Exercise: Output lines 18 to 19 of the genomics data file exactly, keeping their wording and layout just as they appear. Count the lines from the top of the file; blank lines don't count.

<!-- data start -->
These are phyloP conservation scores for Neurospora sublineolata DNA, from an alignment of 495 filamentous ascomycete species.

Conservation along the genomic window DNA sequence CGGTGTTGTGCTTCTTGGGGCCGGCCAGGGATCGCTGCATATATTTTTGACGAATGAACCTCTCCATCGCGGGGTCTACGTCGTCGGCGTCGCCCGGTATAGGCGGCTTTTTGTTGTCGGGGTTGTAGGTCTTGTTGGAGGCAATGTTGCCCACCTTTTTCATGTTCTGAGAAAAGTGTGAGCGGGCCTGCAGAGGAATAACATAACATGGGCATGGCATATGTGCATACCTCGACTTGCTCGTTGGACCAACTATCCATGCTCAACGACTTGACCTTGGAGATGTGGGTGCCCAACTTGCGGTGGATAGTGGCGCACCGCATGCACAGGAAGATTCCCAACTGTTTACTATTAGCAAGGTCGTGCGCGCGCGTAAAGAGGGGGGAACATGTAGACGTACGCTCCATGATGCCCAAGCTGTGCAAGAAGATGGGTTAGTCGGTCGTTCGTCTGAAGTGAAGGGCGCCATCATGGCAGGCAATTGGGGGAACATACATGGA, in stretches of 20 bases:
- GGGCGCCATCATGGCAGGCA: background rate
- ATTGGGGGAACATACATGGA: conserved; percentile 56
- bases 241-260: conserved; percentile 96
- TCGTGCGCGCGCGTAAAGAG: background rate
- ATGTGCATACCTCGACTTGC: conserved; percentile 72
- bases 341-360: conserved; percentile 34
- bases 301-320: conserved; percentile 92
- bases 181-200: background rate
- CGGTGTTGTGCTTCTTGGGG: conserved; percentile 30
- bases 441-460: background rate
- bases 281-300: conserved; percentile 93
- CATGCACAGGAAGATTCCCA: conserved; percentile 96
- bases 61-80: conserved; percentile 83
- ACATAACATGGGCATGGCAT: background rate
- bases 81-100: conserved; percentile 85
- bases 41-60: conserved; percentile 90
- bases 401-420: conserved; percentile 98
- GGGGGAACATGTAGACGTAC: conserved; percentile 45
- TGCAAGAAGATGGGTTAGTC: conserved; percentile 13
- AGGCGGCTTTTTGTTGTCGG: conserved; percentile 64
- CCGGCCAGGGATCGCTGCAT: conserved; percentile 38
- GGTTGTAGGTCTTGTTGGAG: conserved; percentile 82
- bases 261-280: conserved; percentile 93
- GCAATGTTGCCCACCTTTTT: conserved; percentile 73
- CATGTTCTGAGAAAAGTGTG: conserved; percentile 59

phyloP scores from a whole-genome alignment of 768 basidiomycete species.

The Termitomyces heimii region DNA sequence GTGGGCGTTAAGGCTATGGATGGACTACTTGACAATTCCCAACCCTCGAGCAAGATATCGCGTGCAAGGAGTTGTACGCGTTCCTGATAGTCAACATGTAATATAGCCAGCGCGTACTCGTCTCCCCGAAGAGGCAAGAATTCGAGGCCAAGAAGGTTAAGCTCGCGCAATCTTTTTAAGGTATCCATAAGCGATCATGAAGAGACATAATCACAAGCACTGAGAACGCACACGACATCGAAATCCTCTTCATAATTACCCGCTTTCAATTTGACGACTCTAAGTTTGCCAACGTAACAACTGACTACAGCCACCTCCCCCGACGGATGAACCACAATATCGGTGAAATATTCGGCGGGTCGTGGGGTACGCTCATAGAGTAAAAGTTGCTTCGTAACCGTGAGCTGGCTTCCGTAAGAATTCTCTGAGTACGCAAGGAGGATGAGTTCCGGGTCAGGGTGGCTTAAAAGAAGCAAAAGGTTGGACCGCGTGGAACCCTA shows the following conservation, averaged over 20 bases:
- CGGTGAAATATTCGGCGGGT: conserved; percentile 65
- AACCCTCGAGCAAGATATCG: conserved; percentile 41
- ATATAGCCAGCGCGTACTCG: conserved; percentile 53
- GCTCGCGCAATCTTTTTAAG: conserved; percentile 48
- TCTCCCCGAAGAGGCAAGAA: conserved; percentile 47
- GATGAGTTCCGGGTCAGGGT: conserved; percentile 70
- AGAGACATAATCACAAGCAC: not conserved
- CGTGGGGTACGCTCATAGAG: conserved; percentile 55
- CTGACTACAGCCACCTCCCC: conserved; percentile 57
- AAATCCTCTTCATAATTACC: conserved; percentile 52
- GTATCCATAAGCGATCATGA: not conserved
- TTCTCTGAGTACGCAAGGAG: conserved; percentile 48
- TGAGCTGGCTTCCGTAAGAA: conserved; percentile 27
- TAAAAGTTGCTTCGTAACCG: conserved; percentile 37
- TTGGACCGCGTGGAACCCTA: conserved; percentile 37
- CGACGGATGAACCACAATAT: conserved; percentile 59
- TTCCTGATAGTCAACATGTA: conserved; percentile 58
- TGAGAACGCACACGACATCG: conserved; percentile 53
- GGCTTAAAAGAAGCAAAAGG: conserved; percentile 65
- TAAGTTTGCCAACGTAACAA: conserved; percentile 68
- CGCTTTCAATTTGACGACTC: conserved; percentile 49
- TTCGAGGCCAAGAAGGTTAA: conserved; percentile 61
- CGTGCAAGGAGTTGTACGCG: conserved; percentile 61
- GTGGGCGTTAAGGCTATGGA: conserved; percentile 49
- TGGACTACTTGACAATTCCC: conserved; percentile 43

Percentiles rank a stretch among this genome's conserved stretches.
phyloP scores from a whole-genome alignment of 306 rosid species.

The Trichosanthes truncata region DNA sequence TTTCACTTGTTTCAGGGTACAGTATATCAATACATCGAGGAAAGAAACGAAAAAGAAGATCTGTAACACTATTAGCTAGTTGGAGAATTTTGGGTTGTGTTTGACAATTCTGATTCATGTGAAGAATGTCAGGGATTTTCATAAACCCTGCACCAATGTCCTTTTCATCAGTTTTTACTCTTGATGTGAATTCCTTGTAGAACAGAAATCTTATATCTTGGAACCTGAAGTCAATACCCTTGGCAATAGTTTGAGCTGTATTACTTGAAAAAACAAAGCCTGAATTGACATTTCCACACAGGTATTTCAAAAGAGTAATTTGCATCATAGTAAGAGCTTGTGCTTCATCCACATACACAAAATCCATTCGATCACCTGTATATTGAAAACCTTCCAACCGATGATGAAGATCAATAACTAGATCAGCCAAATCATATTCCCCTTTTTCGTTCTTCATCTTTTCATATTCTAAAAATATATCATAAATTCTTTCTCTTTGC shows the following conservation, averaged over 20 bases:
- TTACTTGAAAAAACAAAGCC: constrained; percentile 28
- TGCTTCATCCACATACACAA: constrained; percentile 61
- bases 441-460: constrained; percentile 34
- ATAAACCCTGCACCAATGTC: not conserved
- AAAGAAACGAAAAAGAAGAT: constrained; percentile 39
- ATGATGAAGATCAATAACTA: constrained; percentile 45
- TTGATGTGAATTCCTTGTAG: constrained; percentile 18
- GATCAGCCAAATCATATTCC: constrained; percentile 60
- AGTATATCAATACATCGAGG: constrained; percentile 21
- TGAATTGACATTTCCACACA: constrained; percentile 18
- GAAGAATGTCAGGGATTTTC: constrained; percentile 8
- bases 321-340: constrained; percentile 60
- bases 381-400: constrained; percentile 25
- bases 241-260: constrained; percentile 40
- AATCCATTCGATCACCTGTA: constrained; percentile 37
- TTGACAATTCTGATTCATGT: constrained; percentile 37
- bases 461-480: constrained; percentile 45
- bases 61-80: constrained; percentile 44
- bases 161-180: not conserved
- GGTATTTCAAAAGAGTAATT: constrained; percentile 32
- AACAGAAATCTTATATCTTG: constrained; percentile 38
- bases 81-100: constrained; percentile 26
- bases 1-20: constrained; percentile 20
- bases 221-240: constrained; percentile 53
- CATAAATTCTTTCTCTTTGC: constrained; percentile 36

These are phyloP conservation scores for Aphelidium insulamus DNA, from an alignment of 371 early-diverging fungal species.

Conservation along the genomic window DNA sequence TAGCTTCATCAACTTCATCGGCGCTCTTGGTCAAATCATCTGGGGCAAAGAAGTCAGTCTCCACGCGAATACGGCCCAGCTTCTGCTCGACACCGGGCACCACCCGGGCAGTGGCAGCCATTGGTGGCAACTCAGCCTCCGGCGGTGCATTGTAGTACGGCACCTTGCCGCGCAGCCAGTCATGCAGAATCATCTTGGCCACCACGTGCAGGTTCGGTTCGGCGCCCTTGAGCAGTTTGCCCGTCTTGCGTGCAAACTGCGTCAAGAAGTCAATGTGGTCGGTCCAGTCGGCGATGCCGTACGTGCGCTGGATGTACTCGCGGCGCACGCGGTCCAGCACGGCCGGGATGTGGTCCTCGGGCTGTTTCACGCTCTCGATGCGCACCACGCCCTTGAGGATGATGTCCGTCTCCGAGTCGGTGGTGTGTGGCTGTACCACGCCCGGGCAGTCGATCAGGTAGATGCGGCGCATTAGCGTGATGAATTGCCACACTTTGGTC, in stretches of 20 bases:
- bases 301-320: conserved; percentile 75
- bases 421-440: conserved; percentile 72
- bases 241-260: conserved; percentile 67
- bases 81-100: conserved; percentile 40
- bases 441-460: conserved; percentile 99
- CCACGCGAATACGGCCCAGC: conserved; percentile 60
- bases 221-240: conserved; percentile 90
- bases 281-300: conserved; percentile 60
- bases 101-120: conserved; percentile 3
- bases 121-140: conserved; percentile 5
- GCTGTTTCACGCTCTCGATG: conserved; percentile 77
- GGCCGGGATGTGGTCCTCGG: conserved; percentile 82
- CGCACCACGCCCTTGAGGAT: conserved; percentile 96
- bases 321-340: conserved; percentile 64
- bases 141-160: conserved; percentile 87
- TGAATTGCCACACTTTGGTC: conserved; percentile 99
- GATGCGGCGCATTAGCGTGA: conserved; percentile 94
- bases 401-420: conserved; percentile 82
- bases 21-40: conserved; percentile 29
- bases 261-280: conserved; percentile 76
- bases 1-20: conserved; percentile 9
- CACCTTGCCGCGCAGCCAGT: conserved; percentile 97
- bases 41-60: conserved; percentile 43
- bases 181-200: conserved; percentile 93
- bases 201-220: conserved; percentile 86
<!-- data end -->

- bases 41-60: conserved; percentile 90
- bases 401-420: conserved; percentile 98